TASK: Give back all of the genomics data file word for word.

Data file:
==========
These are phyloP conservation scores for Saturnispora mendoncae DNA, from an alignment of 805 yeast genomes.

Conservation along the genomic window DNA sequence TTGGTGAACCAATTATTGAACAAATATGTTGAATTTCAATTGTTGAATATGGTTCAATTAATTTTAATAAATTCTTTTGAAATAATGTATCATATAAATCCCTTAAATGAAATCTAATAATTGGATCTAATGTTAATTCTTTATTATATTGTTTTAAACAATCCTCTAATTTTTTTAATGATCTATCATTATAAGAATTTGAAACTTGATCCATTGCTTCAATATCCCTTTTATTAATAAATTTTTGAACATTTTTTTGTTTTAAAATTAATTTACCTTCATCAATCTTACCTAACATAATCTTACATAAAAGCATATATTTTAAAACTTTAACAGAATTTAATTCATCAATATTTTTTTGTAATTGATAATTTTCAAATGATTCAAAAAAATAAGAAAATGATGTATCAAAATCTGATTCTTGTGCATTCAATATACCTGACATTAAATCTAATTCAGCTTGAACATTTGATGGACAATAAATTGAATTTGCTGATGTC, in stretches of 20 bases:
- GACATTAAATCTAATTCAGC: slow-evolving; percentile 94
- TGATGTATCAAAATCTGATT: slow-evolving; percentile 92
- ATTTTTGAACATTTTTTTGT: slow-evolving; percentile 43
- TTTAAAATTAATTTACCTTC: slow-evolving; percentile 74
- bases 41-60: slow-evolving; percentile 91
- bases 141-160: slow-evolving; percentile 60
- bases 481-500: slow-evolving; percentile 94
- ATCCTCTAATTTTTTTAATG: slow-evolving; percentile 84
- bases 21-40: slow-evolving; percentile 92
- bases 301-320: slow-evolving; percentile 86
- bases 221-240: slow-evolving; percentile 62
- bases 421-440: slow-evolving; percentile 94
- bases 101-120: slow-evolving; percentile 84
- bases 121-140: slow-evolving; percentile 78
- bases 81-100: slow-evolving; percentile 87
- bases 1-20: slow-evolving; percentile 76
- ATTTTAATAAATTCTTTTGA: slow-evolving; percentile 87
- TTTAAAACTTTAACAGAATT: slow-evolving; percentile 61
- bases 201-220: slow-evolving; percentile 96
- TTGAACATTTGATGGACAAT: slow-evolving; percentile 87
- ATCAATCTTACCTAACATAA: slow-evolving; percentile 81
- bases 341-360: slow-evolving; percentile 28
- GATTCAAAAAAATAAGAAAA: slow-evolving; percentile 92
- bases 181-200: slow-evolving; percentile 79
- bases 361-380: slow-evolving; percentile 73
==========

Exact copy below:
These are phyloP conservation scores for Saturnispora mendoncae DNA, from an alignment of 805 yeast genomes.

Conservation along the genomic window DNA sequence TTGGTGAACCAATTATTGAACAAATATGTTGAATTTCAATTGTTGAATATGGTTCAATTAATTTTAATAAATTCTTTTGAAATAATGTATCATATAAATCCCTTAAATGAAATCTAATAATTGGATCTAATGTTAATTCTTTATTATATTGTTTTAAACAATCCTCTAATTTTTTTAATGATCTATCATTATAAGAATTTGAAACTTGATCCATTGCTTCAATATCCCTTTTATTAATAAATTTTTGAACATTTTTTTGTTTTAAAATTAATTTACCTTCATCAATCTTACCTAACATAATCTTACATAAAAGCATATATTTTAAAACTTTAACAGAATTTAATTCATCAATATTTTTTTGTAATTGATAATTTTCAAATGATTCAAAAAAATAAGAAAATGATGTATCAAAATCTGATTCTTGTGCATTCAATATACCTGACATTAAATCTAATTCAGCTTGAACATTTGATGGACAATAAATTGAATTTGCTGATGTC, in stretches of 20 bases:
- GACATTAAATCTAATTCAGC: slow-evolving; percentile 94
- TGATGTATCAAAATCTGATT: slow-evolving; percentile 92
- ATTTTTGAACATTTTTTTGT: slow-evolving; percentile 43
- TTTAAAATTAATTTACCTTC: slow-evolving; percentile 74
- bases 41-60: slow-evolving; percentile 91
- bases 141-160: slow-evolving; percentile 60
- bases 481-500: slow-evolving; percentile 94
- ATCCTCTAATTTTTTTAATG: slow-evolving; percentile 84
- bases 21-40: slow-evolving; percentile 92
- bases 301-320: slow-evolving; percentile 86
- bases 221-240: slow-evolving; percentile 62
- bases 421-440: slow-evolving; percentile 94
- bases 101-120: slow-evolving; percentile 84
- bases 121-140: slow-evolving; percentile 78
- bases 81-100: slow-evolving; percentile 87
- bases 1-20: slow-evolving; percentile 76
- ATTTTAATAAATTCTTTTGA: slow-evolving; percentile 87
- TTTAAAACTTTAACAGAATT: slow-evolving; percentile 61
- bases 201-220: slow-evolving; percentile 96
- TTGAACATTTGATGGACAAT: slow-evolving; percentile 87
- ATCAATCTTACCTAACATAA: slow-evolving; percentile 81
- bases 341-360: slow-evolving; percentile 28
- GATTCAAAAAAATAAGAAAA: slow-evolving; percentile 92
- bases 181-200: slow-evolving; percentile 79
- bases 361-380: slow-evolving; percentile 73